Tips to see
Is progressive retirement right for you?
Retirement doesn’t have to happen suddenly. Progressive retirement is a slow transition to retirement that can take place over several months or years.
In the past, the switch from full-time work to full retirement took place overnight. One day you worked a full day, and the next day you were no longer employed.
Progressive retirement, however, is a slow transition to retirement that may take place over months or even years. During this transition, you work fewer hours and earn less income, but you are still employed.
Some employers offer formal agreements for progressive retirement. Workers can apply if they meet certain conditions. There are guidelines that must be followed, such as:
- the length of the transition period
- the number of work hours during the transition period
Other employers may make special transition arrangements with workers on an individual basis.
Progressive retirement may also be called:
- Phased retirement
- Gradual retirement
- Phased departure
- Pre-retirement transition leave
According to Statistics Canada, the average age of retirement is 63.6 (61.6 in the public sector). Progressive retirement may begin up to five years before full retirement. If it’s something you’re considering, the time for planning could be just around the corner!
Disadvantages of progressive retirement:
- Your income will be reduced since you’re working fewer hours.
- You may no longer have the desire or stamina to keep working. You may prefer to stop immediately instead of gradually.
- You must continue contributing to QPP (Québec Pension Plan) if you earn over the basic exemption amount. Outside Quebec, the same holds true for CPP (Canada Pension Plan) if you’re between 60 and 65. (These contributions, moreover, will increase your retirement income later.)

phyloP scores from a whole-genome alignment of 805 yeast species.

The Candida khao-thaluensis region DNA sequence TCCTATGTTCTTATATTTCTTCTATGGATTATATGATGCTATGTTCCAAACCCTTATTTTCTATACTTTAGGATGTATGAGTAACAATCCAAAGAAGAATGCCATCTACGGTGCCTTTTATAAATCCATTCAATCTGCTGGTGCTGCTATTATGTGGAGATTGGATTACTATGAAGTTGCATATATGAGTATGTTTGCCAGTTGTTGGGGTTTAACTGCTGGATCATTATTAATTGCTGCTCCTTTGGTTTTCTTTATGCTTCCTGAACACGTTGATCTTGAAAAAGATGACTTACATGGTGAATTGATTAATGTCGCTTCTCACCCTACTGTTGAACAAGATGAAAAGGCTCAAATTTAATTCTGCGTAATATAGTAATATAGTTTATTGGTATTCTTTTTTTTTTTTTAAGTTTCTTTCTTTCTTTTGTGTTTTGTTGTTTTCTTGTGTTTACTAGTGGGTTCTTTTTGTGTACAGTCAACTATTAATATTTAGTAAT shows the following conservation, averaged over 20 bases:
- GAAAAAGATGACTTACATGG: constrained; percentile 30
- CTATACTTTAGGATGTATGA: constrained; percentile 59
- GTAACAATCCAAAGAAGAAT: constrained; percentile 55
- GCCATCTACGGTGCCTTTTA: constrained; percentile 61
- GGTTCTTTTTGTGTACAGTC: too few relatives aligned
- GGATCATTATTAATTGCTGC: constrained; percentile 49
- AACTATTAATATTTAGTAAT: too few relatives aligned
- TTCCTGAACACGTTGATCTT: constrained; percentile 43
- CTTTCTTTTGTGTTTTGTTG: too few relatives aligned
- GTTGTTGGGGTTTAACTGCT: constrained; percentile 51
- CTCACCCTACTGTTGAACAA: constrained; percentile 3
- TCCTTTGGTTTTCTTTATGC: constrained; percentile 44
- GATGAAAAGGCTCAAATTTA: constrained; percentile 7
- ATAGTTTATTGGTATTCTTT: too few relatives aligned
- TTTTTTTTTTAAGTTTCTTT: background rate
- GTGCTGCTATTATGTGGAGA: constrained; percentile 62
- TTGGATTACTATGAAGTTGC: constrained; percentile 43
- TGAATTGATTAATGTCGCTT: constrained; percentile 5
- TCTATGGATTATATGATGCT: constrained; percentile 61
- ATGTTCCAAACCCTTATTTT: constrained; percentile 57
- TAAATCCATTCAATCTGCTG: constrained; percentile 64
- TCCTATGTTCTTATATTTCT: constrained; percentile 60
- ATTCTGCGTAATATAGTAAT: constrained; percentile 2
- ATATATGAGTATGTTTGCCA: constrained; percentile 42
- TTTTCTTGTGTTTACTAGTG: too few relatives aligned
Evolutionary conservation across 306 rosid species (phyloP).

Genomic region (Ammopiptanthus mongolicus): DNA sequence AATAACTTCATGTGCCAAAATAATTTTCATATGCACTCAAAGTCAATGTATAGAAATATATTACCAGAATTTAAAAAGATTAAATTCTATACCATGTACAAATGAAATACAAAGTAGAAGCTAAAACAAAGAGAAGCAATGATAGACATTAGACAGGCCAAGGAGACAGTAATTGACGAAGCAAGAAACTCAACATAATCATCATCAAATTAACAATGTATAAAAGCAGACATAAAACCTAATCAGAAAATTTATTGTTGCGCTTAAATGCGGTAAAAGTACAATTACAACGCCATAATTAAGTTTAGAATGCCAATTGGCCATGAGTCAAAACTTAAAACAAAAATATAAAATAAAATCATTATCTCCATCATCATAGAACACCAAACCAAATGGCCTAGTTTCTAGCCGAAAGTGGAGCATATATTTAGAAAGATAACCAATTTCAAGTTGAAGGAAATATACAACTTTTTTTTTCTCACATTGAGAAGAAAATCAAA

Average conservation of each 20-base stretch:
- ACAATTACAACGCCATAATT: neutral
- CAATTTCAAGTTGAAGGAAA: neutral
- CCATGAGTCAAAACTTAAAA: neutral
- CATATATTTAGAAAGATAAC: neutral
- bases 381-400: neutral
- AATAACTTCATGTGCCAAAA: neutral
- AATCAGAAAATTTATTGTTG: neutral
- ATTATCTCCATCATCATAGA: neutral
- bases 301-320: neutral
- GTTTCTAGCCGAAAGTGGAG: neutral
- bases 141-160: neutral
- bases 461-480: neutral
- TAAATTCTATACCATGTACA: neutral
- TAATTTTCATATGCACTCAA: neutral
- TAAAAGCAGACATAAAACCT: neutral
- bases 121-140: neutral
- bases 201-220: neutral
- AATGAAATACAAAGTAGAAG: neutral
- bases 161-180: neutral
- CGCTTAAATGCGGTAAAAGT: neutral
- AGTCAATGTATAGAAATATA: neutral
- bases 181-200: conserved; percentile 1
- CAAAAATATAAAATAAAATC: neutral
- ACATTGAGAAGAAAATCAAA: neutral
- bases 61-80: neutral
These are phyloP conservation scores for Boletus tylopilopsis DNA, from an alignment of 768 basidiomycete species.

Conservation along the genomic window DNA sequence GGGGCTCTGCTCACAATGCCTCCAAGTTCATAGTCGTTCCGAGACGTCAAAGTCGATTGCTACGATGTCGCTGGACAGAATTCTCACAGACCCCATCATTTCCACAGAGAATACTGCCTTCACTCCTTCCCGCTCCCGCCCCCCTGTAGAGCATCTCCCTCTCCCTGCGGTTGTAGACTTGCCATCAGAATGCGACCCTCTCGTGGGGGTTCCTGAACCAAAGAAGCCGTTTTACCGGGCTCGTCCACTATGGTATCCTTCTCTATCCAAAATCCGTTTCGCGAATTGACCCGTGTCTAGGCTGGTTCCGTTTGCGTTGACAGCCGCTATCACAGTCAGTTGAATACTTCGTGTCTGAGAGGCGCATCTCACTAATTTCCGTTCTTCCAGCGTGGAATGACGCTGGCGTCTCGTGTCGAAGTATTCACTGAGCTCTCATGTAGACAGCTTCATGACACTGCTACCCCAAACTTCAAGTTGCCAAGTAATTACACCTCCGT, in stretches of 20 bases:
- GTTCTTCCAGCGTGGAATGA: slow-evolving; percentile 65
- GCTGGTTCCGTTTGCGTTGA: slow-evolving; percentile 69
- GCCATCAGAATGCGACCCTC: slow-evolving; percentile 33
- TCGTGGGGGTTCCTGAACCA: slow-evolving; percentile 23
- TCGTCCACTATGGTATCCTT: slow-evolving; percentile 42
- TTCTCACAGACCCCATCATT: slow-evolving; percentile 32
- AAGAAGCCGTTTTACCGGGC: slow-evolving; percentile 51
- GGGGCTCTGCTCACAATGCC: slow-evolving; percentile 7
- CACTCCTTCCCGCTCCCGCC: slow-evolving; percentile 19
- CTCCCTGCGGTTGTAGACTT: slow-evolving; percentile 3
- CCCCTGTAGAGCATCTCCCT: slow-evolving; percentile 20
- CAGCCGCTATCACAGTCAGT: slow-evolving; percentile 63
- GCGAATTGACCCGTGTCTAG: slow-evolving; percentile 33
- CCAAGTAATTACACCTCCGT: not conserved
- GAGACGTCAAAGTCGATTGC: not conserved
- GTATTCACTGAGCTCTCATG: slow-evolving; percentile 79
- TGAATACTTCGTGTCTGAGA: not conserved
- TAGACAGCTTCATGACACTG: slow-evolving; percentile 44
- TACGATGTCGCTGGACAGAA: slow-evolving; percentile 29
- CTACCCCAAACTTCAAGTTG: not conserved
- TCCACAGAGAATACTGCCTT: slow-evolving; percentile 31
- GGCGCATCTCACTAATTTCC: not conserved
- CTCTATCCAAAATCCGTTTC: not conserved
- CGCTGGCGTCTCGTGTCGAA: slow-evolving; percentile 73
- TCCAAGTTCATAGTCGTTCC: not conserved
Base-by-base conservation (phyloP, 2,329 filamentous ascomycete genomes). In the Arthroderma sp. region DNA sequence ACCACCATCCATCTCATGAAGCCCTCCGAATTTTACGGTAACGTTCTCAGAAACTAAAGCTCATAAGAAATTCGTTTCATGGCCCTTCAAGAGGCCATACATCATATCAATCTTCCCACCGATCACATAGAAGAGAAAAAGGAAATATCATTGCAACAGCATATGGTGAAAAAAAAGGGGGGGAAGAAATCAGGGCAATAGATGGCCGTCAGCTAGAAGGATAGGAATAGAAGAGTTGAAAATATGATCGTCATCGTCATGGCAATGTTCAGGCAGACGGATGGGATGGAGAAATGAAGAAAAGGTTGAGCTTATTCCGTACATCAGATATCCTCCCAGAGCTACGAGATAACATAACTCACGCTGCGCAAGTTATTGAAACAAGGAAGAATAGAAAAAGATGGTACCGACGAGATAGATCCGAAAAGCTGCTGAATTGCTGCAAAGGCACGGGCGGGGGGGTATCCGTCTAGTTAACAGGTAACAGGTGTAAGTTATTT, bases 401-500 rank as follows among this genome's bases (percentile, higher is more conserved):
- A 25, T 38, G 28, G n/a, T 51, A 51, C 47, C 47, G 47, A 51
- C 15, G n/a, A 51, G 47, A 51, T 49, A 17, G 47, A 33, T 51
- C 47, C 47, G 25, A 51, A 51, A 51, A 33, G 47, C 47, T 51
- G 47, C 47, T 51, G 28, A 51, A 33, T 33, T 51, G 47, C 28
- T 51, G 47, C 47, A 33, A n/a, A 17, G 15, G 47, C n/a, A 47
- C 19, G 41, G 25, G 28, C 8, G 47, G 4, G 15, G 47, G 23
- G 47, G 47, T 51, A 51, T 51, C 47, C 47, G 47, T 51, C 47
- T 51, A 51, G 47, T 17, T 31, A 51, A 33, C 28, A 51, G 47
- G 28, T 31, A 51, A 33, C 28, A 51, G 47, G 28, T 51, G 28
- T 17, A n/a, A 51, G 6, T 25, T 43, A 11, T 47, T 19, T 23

Advantages of progressive retirement:
- Progressive retirement offers security if you’re unsure whether you can afford to retire.
- A slow transition can give you more time to define and plan your retirement goals.
- Fewer work hours can allow you to pursue other activities, such as hobbies or caring for a family member.
- A reduced work load may help if your energy is decreasing.
- If you are over 60, you can choose to begin collecting QPP or CPP while you’re still working.
- Some progressive retirement agreements allow you to continue making full contributions to your pension plan during the transition period, even though you’re not working full-time.
Many people find it rewarding to keep working at least a few hours a week. William Harford, president of Municipal Retirees Organization Ontario, wrote in BenefitsCanada magazine that over a quarter of their retired members are working part-time in retirement. Yet it’s not primarily for the money, he noted.
“Almost 55% simply wanted to get out of the house, and 52% wanted to continue using the knowledge they had accumulated over their careers or keep their skills up to date.”
Progressive retirement allows you to challenge your mental faculties, share your expertise and continue making a difference. Is it right for you?